2015 Theses Doctoral
Ranking for Scalable Information Extraction
Information extraction systems are complex software tools that discover structured information in natural language text. For instance, an information extraction system trained to extract tuples for an Occurs-in(Natural Disaster, Location) relation may extract the tuple <tsunami, Hawaii> from the sentence: "A tsunami swept the coast of Hawaii." Having information in structured form enables more sophisticated querying and data mining than what is possible over the natural language text. Unfortunately, information extraction is a time-consuming task. For example, a state-of-the-art information extraction system to extract Occurs-in tuples may take up to two hours to process only 1,000 text documents. Since document collections routinely contain millions of documents or more, improving the efficiency and scalability of the information extraction process over these collections is critical. As a significant step towards this goal, this dissertation presents approaches for (i) enabling the deployment of efficient information extraction systems and (ii) scaling the information extraction process to large volumes of text.
To enable the deployment of efficient information extraction systems, we have developed two crucial building blocks for this task. As a first contribution, we have created REEL, a toolkit to easily implement, evaluate, and deploy full-fledged relation extraction systems. REEL, in contrast to existing toolkits, effectively modularizes the key components involved in relation extraction systems and can integrate other long-established text processing and machine learning toolkits. To define a relation extraction system for a new relation and text collection, users only need to specify the desired configuration, which makes REEL a powerful framework for both research and application building. As a second contribution, we have addressed the problem of building representative extraction task-specific document samples from collections, a step often required by approaches for efficient information extraction. Specifically, we devised fully automatic document sampling techniques for information extraction that can produce better-quality document samples than the state-of-the-art sampling strategies; furthermore, our techniques are substantially more efficient than the existing alternative approaches.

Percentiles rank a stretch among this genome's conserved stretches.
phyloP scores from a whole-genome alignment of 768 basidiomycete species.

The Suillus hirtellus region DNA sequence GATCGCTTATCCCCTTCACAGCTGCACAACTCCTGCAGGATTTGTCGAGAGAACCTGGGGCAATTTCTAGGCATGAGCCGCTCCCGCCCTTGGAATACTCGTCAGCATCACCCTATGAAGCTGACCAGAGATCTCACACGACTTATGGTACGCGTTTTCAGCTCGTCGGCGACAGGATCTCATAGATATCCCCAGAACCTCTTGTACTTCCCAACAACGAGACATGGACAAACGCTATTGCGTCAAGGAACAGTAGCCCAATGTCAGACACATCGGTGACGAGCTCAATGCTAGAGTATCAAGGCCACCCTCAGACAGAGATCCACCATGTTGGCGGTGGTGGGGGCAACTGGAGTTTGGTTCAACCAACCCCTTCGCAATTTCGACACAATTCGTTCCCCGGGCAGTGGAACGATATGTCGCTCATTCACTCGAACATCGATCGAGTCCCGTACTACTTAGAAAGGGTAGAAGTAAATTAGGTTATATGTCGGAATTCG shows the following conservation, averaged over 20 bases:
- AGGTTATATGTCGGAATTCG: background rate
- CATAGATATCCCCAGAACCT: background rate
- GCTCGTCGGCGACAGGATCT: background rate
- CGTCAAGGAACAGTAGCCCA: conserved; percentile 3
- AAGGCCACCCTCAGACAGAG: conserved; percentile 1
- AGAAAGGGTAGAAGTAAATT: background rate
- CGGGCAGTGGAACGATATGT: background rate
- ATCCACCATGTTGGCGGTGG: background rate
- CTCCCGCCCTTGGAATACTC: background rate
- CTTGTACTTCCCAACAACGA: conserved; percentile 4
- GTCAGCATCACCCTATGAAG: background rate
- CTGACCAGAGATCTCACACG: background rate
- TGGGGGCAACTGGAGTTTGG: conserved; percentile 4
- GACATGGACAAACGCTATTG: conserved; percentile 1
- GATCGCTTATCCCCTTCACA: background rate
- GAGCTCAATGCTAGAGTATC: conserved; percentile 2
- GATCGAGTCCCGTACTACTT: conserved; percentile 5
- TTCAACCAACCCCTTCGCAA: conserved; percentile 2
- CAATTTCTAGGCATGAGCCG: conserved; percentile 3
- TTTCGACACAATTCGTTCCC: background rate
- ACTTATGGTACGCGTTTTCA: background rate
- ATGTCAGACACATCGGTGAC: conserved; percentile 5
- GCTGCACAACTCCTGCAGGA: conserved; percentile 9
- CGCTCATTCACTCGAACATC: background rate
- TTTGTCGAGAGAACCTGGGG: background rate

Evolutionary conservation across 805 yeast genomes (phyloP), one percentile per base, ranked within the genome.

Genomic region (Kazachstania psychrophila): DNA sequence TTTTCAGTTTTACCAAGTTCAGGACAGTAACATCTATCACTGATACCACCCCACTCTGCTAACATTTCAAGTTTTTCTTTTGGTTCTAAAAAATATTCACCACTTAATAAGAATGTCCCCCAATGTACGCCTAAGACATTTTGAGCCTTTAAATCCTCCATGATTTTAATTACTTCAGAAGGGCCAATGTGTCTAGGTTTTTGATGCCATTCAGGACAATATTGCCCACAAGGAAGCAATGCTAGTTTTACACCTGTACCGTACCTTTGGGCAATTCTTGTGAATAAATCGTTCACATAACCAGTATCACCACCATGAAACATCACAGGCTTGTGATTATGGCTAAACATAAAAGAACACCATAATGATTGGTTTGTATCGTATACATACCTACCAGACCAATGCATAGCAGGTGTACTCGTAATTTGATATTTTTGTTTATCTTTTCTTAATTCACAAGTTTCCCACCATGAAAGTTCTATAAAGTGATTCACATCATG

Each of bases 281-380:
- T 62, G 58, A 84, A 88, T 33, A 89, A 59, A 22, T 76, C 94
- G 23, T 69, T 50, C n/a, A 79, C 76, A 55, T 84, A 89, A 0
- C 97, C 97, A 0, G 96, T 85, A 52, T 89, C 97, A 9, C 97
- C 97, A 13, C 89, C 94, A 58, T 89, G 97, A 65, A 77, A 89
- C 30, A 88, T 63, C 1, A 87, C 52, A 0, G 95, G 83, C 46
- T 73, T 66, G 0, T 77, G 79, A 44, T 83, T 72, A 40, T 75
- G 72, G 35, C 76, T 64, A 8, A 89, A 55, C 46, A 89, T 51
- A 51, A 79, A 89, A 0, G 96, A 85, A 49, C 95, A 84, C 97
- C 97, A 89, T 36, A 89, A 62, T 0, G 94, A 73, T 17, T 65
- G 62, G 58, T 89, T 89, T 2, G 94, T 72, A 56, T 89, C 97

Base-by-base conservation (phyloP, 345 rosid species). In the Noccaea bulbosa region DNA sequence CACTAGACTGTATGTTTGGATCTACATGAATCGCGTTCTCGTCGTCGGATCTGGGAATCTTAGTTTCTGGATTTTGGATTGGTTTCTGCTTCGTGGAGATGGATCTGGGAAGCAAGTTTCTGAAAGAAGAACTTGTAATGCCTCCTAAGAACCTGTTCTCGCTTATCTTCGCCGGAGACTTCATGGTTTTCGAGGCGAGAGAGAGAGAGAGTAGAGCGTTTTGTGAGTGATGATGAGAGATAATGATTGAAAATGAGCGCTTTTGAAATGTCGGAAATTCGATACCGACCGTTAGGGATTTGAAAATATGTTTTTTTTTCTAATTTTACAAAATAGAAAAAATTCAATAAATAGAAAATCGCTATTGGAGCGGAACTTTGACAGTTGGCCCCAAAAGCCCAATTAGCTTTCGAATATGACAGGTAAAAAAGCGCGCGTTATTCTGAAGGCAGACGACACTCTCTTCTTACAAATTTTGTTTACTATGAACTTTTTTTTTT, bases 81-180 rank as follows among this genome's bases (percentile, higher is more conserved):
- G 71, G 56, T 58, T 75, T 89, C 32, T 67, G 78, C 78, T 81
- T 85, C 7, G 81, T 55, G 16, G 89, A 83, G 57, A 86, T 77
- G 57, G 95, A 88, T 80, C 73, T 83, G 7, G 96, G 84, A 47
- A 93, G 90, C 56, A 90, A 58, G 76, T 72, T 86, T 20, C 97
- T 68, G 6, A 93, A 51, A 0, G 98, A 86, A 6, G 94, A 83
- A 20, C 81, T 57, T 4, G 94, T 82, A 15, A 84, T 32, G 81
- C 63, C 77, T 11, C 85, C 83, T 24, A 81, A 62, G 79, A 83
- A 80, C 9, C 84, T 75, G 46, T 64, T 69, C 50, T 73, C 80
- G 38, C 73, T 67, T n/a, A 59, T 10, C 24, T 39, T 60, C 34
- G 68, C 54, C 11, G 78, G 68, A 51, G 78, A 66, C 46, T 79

To scale the information extraction process to large volumes of text, we have developed approaches that address the efficiency and scalability of the extraction process by focusing the extraction effort on the collections, documents, and sentences worth processing for a given extraction task. For collections, we have studied both (adaptations of) state-of-the art approaches for estimating the number of documents in a collection that lead to the extraction of tuples as well as information extraction-specific approaches. Using these estimations we can identify the collections worth processing and ignore the rest, for efficiency. For documents, we have developed an adaptive document ranking approach that relies on learning-to-rank techniques to prioritize the documents that are likely to produce tuples for an extraction task of choice. Our approach revises the (learned) ranking decisions periodically as the extraction process progresses and new characteristics of the useful documents are revealed. Finally, for sentences, we have developed an approach based on the sparse group selection problem that identifies sentences|modeled as groups of words|that best characterize the extraction task. Beyond identifying sentences worth processing, our approach aims at selecting sentences that lead to the extraction of unseen, novel tuples. Our approaches are lightweight and efficient, and dramatically improve the efficiency and scalability of the information extraction process. We can often complete the extraction task by focusing on just a very small fraction of the available text, namely, the text that contains relevant information for the extraction task at hand. Our approaches therefore constitute a substantial step towards efficient and scalable information extraction over large volumes of text.
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More About This Work
- Academic Units
- Computer Science
- Thesis Advisors
- Gravano, Luis
- Ph.D., Columbia University
- Published Here
- October 16, 2015